As part of the Young Arts Academy, a project for young people led by Barbican Centre, I choreographed a dance piece. Commissioned by Barbican, (UN)ONES was presented on the 10th May 2016 in the Fountain Room at the Barbican Centre, London UK.
(UN)ONES portrays how individuality can be suppressed in society. It shows a constant fight against conformity – From all of us, to all of us.
A group where one can stand out and reveal oneself. There are personal statements being presented: I am who I am, what I want to be and not what I am expected to.
I intended to convey my personal beliefs and ideas such as: gender equality; denial of social conventions and universal truths; the freedom of the being and one’s expression.
If you’d like to see the video recording of the performance, please click below!
(UN)ONES started to emerge from my inner will to fight conformity and to break through.
I knew I wanted a large group: 12 dancers so the sense of the society’s patterns could be emphasised. I also made sure I had an equal number: 6 female and male performers – gender equality. I looked for different individuals, with various backgrounds, and not just about their dance training, but cultural too. I ended up with dancers from Israel, Malta, Greece, Italy, Portugal, Malaysia and the UK.
I needed to have the soundtrack ready just before the rehearsals. Working in collaboration with a musician for a dance piece was really interesting. It was quite a challenge for me to find a mutual language we both could understand – but we did it! The soundtrack was composed and produced by Henry Bird, a third year student at The Guildhall Music&Drama School.
We had 2 days of rehearsals and, for the results I wanted to achieve, I had to condense quite a lot of information in a small period of time. However, we had a discussion in group about the theme of Individuality, how it can be suppressed in society and also about personal experiences. I believe that movement should come from an impulse of connection, from one’s truth. So the more the dancers could relate to the theme, the better they would embody it.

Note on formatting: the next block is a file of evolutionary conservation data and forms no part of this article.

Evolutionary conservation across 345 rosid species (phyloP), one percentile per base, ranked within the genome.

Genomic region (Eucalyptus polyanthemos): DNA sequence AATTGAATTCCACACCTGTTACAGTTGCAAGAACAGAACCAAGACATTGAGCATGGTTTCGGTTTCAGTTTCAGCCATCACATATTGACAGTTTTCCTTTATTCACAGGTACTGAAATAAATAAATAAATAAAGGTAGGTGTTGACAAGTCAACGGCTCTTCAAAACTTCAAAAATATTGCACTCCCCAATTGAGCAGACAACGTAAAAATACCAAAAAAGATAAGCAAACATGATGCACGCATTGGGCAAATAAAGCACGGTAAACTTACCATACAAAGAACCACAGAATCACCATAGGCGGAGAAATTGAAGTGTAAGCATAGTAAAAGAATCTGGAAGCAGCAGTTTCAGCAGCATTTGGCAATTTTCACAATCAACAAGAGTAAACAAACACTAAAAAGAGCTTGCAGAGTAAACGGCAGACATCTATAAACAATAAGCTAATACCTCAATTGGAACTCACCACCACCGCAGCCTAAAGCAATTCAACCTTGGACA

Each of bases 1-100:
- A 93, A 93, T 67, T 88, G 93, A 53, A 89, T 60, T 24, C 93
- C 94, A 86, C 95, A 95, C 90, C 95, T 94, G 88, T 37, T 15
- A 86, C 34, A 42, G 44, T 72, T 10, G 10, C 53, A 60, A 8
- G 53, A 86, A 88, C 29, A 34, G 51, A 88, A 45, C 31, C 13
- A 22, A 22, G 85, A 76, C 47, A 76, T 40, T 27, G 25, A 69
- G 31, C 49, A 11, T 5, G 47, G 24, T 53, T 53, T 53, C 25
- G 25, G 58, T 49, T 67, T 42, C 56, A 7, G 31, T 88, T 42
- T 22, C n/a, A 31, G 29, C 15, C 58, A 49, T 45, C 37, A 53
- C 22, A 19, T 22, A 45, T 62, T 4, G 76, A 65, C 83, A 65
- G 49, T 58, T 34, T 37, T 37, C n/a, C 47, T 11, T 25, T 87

In addition, at least half of the members in the team didn’t know each other or had never worked together. Building group awareness was an extra task that I had to offer, encourage and which would be essential for the performance.
In terms of the creation of the movement, I worked in collaboration with the dancers. I had in mind the walking patterns, the intentions, the ups and downs in the narrative, etc. But I needed them to be them in this piece as much as possible. Therefore, they created their own solo and gestures that I directed afterwards.
The most challenging moment of this whole process to me was setting up the counts for each section and finding the most effective music cues. As this was *my first piece*, I realised loads of things to think about for a next time. But something that helped me from the start, was allowing myself to think that things change and that is alright. I might have had a pre-conceived idea, but once you have bodies in space, it’s pretty likely that you’ll have to adapt your thoughts to that reality. Questions and conflict come up and the interesting part of it is to solve them.
I worked with a brilliant cast, not just technically as dancers, but as people. I made very clear from the beginning that suggestions were more than welcome and we all helped each other. I also had the help of Kerry Nicholls during the rehaersals, a high profile choreographer, dance teacher and mentor. Kerry was a precious help and support from whom I learned significantly.
I’d like to mention how Next Choreography helped me grow, build up my curiosity and interest in seeing things from different perspectives. I felt I was confident enough to create this piece, take charge and actually start my future.